Proposed bill makes PMs immune from earlier wrongdoings

Ministers okay legislation protecting prime ministers from investigations into possibly illegal activities before taking office.

By RON FRIEDMAN
May 17, 2011 03:44
2 minute read.
Former prime minister Ehud Olmert.

Ehud Olmert 311. (photo credit: REUTERS)

 
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The Ministerial Committee for Legislation on Sunday approved a government bill aimed at banning police investigations against incumbent prime ministers for wrongdoings they allegedly committed before entering office.

The bill, sponsored by Kadima MK Ronit Tirosh, proposes that any investigation into alleged wrongdoings by a prime minister be held off until after he or she leaves office. The proposal excludes severe crimes, such as rape or murder, and determines that the statute of limitations would not include the time served in office.

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According to the bill, “The attorney-general will order an investigation into the opening of a criminal investigation into the affairs of the prime minister, if there are grounds to suspect him of committing a crime, or in case the attorney- general determines that in light of the nature of the offenses the investigation cannot be postponed.”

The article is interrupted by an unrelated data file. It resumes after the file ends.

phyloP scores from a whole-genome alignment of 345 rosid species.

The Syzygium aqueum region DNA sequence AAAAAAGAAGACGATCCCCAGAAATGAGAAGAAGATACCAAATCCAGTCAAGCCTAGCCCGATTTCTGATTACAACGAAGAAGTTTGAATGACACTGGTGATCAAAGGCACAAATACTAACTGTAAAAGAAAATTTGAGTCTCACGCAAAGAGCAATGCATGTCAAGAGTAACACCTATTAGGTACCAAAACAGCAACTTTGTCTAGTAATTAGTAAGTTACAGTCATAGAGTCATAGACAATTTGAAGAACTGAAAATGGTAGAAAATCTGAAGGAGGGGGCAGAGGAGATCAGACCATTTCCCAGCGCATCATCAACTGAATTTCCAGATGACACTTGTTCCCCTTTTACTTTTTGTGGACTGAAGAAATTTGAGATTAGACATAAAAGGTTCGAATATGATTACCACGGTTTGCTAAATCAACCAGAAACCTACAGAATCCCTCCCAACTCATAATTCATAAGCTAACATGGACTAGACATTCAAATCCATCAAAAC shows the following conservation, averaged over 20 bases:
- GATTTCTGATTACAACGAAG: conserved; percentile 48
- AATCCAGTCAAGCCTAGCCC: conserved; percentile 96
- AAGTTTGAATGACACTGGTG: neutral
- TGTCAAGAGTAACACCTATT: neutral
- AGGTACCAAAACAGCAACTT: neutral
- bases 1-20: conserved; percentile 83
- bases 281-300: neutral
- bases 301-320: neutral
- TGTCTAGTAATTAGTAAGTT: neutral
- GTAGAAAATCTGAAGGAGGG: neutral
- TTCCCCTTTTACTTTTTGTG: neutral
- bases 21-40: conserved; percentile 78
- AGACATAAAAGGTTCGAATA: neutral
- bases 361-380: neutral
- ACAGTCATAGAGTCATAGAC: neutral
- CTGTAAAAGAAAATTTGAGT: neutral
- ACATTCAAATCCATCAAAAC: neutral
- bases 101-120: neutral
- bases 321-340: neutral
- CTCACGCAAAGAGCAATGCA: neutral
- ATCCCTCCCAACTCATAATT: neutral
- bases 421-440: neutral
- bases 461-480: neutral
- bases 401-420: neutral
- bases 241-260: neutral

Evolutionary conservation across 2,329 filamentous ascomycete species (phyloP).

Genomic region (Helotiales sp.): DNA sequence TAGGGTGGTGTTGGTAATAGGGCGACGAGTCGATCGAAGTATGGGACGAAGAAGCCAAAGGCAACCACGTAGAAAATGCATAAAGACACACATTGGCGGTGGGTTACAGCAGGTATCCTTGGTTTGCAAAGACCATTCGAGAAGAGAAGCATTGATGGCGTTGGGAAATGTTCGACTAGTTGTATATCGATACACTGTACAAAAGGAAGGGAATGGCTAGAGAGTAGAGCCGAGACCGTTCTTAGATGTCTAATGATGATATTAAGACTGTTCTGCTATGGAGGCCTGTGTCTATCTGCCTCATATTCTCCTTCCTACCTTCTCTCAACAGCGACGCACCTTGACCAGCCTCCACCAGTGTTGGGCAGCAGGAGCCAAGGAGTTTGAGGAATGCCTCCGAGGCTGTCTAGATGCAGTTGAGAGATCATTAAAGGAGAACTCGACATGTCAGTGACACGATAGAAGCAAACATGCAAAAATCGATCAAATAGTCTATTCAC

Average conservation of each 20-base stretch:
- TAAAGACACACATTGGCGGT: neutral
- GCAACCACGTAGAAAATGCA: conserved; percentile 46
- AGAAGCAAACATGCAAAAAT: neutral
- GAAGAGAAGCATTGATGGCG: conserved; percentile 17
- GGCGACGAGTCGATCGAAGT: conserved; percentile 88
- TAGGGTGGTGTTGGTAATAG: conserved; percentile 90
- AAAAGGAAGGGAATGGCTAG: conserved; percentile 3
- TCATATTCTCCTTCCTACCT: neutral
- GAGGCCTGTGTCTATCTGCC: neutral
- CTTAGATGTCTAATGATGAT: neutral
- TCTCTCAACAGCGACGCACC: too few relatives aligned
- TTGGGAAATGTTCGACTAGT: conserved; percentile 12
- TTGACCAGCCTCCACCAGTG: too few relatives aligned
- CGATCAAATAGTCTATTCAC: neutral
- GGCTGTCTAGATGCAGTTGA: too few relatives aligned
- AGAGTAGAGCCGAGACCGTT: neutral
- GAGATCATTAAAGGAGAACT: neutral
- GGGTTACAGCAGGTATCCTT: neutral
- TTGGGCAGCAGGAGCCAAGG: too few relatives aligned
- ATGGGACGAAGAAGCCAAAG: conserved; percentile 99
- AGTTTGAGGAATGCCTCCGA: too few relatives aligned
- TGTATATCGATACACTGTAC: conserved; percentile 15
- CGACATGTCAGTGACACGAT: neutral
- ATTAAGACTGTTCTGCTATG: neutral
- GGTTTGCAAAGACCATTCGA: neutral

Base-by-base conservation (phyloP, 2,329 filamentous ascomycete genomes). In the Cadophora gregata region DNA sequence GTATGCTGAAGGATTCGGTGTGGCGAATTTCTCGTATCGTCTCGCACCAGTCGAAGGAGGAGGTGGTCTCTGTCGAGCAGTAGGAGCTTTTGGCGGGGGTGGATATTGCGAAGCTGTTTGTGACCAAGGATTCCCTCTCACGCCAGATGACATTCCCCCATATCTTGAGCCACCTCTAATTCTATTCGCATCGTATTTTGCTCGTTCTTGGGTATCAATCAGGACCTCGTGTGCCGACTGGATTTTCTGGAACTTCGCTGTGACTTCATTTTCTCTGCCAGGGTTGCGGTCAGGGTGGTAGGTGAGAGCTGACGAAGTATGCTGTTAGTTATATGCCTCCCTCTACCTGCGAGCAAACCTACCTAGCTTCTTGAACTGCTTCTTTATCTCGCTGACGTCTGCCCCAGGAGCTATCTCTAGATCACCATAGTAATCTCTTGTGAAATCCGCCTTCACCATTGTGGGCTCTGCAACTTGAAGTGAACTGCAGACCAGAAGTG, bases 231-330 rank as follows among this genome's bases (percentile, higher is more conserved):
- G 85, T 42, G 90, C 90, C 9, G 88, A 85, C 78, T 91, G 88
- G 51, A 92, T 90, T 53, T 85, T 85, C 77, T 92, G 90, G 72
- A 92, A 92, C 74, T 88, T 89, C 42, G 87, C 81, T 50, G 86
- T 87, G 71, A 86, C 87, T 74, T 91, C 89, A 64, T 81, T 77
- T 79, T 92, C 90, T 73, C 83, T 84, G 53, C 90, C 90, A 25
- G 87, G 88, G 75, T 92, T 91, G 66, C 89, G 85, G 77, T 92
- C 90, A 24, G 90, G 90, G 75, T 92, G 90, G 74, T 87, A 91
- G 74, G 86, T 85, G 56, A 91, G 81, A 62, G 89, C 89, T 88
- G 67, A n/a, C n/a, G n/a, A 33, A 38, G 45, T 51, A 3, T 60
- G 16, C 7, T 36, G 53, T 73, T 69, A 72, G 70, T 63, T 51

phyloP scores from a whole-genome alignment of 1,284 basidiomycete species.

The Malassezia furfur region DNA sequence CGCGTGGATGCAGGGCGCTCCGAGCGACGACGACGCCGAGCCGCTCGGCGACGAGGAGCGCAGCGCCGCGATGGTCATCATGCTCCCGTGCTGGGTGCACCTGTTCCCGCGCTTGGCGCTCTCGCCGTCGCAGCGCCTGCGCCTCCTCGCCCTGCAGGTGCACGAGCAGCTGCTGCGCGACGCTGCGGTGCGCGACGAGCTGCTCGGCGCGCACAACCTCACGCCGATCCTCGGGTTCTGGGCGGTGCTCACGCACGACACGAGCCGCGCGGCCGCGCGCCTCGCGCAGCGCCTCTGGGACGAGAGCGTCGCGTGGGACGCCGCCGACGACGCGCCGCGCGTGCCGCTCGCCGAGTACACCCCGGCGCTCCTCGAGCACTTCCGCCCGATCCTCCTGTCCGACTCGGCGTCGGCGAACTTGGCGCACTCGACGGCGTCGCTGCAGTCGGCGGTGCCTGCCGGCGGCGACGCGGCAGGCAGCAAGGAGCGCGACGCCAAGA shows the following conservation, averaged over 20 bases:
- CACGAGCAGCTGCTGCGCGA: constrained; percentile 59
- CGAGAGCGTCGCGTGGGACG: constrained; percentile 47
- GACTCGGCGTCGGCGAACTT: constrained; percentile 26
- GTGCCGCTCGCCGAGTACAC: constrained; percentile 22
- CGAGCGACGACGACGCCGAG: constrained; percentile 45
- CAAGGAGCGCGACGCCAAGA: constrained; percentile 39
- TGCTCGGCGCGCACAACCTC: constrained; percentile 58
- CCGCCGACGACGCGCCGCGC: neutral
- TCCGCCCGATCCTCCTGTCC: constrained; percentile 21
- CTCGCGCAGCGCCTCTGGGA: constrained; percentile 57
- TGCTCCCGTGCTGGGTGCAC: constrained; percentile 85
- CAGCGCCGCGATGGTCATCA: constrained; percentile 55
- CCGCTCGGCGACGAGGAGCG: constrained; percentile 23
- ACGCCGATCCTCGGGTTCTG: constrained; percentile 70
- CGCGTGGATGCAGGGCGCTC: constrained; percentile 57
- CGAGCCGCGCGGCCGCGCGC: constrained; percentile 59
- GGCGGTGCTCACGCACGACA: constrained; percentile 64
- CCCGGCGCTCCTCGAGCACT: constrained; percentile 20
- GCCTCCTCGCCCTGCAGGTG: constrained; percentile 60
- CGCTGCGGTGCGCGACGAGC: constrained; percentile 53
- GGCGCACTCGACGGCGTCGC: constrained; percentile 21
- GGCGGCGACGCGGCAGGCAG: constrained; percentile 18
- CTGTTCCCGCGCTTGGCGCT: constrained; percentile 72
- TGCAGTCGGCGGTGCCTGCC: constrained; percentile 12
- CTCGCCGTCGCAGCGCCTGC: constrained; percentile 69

In all other instances, the investigation will only commence once the prime minister leaves office.

If passed in the Knesset, the law would only go into effect after the next election.

The bill’s explanatory notes state that the current status, in which there is no limit on investigating a prime minister, makes the premier “a captive in the hands of the investigatory authorities, forcing him to divide his precious time between running the country and managing his defense to prove his innocence.”

The text goes on to explain that there is fear that the prime minister will make existential decisions in a rushed manner due to his or her preoccupation with the many investigations that rob them of their time attention and energy.



Tirosh said that part of the reason for the law was to prevent a situation whereby complaints are lodged against a serving prime minister, for political or ideological reasons, to pressure him to resign. “In the past, some investigations into alleged wrongdoings of prime ministers ended in a murmur,” Tirosh added.

Two former prime minister who were members of Kadima, Ariel Sharon and Ehud Olmert, were investigated on corruption charges while they were prime minister. There was a criminal probe into campaign- financing operations of Ehud Barak’s One Israel bloc when he was prime minister. Current Prime Minister Binyamin Netanyahu was investigated on corruption charges during his previous stint as prime minister.

The bill earned the support of all the committee members, including Justice Minister Yaakov Neeman, and it was determined that the bill would go through the legislative process in close coordination with his ministry.

The bill will be brought to its first reading in the Knesset on Wednesday, unless one of the ministers appeals Sunday's vote. It is possible that either Bennie Begin or Michael Eitan, both from the Likud, will appeal the committee’s vote by Sunday. Since the bill proposes to modify a Basic Law, it may require a 61 MK absolute majority to pass in the plenum.

Gil Hoffman contributed to this report.

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